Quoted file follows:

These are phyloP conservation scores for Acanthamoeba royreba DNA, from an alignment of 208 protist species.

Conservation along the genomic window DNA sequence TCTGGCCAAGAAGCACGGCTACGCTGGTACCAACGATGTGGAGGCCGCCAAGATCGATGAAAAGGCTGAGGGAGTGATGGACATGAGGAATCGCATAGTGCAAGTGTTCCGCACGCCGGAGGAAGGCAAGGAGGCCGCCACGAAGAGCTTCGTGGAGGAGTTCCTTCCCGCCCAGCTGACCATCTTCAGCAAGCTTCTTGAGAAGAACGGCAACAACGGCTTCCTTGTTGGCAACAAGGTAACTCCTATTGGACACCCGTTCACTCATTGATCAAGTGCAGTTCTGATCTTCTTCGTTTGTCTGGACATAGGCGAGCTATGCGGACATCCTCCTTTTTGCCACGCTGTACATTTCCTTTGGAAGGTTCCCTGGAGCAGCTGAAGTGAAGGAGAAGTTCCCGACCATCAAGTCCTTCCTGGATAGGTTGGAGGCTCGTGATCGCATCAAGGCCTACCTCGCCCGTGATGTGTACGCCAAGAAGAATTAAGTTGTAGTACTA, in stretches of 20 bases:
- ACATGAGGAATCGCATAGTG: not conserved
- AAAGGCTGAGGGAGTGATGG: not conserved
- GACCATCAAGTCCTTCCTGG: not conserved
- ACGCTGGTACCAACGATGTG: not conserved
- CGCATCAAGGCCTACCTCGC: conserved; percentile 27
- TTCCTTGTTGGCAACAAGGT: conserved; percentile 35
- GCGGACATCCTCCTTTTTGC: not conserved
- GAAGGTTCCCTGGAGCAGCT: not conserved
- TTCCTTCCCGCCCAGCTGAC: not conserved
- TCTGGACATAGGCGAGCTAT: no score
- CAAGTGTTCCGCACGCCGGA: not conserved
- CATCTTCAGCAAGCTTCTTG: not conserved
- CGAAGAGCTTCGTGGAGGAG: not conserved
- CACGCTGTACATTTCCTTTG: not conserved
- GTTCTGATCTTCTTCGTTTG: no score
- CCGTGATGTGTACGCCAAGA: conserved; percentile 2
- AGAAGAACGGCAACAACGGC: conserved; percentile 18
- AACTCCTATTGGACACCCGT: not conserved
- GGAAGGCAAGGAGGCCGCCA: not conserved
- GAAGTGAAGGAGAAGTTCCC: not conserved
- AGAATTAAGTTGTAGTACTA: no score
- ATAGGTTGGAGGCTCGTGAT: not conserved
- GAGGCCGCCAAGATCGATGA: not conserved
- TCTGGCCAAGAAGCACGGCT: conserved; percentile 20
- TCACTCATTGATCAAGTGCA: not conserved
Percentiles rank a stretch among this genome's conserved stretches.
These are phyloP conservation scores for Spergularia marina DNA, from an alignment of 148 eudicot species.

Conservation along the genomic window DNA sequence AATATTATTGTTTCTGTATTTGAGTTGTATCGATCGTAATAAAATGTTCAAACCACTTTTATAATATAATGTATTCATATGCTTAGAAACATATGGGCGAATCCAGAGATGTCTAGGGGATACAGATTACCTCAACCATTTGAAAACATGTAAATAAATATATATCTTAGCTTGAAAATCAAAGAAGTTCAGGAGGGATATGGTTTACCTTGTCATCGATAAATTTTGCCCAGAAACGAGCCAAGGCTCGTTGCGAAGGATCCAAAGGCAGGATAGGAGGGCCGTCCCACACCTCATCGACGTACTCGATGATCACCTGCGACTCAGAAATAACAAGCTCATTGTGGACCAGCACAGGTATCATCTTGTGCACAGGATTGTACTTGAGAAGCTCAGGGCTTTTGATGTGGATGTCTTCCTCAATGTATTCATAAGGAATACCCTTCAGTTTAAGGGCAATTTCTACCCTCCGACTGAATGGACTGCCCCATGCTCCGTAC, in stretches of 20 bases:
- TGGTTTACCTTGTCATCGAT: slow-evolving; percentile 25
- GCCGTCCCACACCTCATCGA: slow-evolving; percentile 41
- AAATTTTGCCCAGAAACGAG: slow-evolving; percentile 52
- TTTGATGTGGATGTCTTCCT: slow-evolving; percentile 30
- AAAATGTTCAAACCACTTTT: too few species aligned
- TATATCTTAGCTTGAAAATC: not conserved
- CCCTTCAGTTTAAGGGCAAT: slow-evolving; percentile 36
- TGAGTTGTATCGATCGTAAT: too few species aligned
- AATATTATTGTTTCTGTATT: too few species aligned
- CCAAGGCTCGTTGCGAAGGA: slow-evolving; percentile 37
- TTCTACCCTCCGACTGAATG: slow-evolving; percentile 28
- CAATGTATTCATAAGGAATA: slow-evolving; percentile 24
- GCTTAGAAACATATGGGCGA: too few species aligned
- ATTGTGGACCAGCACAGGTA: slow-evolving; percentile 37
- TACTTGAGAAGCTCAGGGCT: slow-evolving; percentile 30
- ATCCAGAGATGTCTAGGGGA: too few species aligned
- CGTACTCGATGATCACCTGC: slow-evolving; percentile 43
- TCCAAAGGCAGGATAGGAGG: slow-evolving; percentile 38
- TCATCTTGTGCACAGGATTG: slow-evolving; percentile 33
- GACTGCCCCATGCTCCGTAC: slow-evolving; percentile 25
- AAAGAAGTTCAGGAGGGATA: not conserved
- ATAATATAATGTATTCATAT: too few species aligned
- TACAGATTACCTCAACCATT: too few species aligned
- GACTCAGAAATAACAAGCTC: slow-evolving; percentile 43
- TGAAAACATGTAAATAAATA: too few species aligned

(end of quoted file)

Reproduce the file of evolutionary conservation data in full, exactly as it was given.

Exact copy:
These are phyloP conservation scores for Acanthamoeba royreba DNA, from an alignment of 208 protist species.

Conservation along the genomic window DNA sequence TCTGGCCAAGAAGCACGGCTACGCTGGTACCAACGATGTGGAGGCCGCCAAGATCGATGAAAAGGCTGAGGGAGTGATGGACATGAGGAATCGCATAGTGCAAGTGTTCCGCACGCCGGAGGAAGGCAAGGAGGCCGCCACGAAGAGCTTCGTGGAGGAGTTCCTTCCCGCCCAGCTGACCATCTTCAGCAAGCTTCTTGAGAAGAACGGCAACAACGGCTTCCTTGTTGGCAACAAGGTAACTCCTATTGGACACCCGTTCACTCATTGATCAAGTGCAGTTCTGATCTTCTTCGTTTGTCTGGACATAGGCGAGCTATGCGGACATCCTCCTTTTTGCCACGCTGTACATTTCCTTTGGAAGGTTCCCTGGAGCAGCTGAAGTGAAGGAGAAGTTCCCGACCATCAAGTCCTTCCTGGATAGGTTGGAGGCTCGTGATCGCATCAAGGCCTACCTCGCCCGTGATGTGTACGCCAAGAAGAATTAAGTTGTAGTACTA, in stretches of 20 bases:
- ACATGAGGAATCGCATAGTG: not conserved
- AAAGGCTGAGGGAGTGATGG: not conserved
- GACCATCAAGTCCTTCCTGG: not conserved
- ACGCTGGTACCAACGATGTG: not conserved
- CGCATCAAGGCCTACCTCGC: conserved; percentile 27
- TTCCTTGTTGGCAACAAGGT: conserved; percentile 35
- GCGGACATCCTCCTTTTTGC: not conserved
- GAAGGTTCCCTGGAGCAGCT: not conserved
- TTCCTTCCCGCCCAGCTGAC: not conserved
- TCTGGACATAGGCGAGCTAT: no score
- CAAGTGTTCCGCACGCCGGA: not conserved
- CATCTTCAGCAAGCTTCTTG: not conserved
- CGAAGAGCTTCGTGGAGGAG: not conserved
- CACGCTGTACATTTCCTTTG: not conserved
- GTTCTGATCTTCTTCGTTTG: no score
- CCGTGATGTGTACGCCAAGA: conserved; percentile 2
- AGAAGAACGGCAACAACGGC: conserved; percentile 18
- AACTCCTATTGGACACCCGT: not conserved
- GGAAGGCAAGGAGGCCGCCA: not conserved
- GAAGTGAAGGAGAAGTTCCC: not conserved
- AGAATTAAGTTGTAGTACTA: no score
- ATAGGTTGGAGGCTCGTGAT: not conserved
- GAGGCCGCCAAGATCGATGA: not conserved
- TCTGGCCAAGAAGCACGGCT: conserved; percentile 20
- TCACTCATTGATCAAGTGCA: not conserved
Percentiles rank a stretch among this genome's conserved stretches.
These are phyloP conservation scores for Spergularia marina DNA, from an alignment of 148 eudicot species.

Conservation along the genomic window DNA sequence AATATTATTGTTTCTGTATTTGAGTTGTATCGATCGTAATAAAATGTTCAAACCACTTTTATAATATAATGTATTCATATGCTTAGAAACATATGGGCGAATCCAGAGATGTCTAGGGGATACAGATTACCTCAACCATTTGAAAACATGTAAATAAATATATATCTTAGCTTGAAAATCAAAGAAGTTCAGGAGGGATATGGTTTACCTTGTCATCGATAAATTTTGCCCAGAAACGAGCCAAGGCTCGTTGCGAAGGATCCAAAGGCAGGATAGGAGGGCCGTCCCACACCTCATCGACGTACTCGATGATCACCTGCGACTCAGAAATAACAAGCTCATTGTGGACCAGCACAGGTATCATCTTGTGCACAGGATTGTACTTGAGAAGCTCAGGGCTTTTGATGTGGATGTCTTCCTCAATGTATTCATAAGGAATACCCTTCAGTTTAAGGGCAATTTCTACCCTCCGACTGAATGGACTGCCCCATGCTCCGTAC, in stretches of 20 bases:
- TGGTTTACCTTGTCATCGAT: slow-evolving; percentile 25
- GCCGTCCCACACCTCATCGA: slow-evolving; percentile 41
- AAATTTTGCCCAGAAACGAG: slow-evolving; percentile 52
- TTTGATGTGGATGTCTTCCT: slow-evolving; percentile 30
- AAAATGTTCAAACCACTTTT: too few species aligned
- TATATCTTAGCTTGAAAATC: not conserved
- CCCTTCAGTTTAAGGGCAAT: slow-evolving; percentile 36
- TGAGTTGTATCGATCGTAAT: too few species aligned
- AATATTATTGTTTCTGTATT: too few species aligned
- CCAAGGCTCGTTGCGAAGGA: slow-evolving; percentile 37
- TTCTACCCTCCGACTGAATG: slow-evolving; percentile 28
- CAATGTATTCATAAGGAATA: slow-evolving; percentile 24
- GCTTAGAAACATATGGGCGA: too few species aligned
- ATTGTGGACCAGCACAGGTA: slow-evolving; percentile 37
- TACTTGAGAAGCTCAGGGCT: slow-evolving; percentile 30
- ATCCAGAGATGTCTAGGGGA: too few species aligned
- CGTACTCGATGATCACCTGC: slow-evolving; percentile 43
- TCCAAAGGCAGGATAGGAGG: slow-evolving; percentile 38
- TCATCTTGTGCACAGGATTG: slow-evolving; percentile 33
- GACTGCCCCATGCTCCGTAC: slow-evolving; percentile 25
- AAAGAAGTTCAGGAGGGATA: not conserved
- ATAATATAATGTATTCATAT: too few species aligned
- TACAGATTACCTCAACCATT: too few species aligned
- GACTCAGAAATAACAAGCTC: slow-evolving; percentile 43
- TGAAAACATGTAAATAAATA: too few species aligned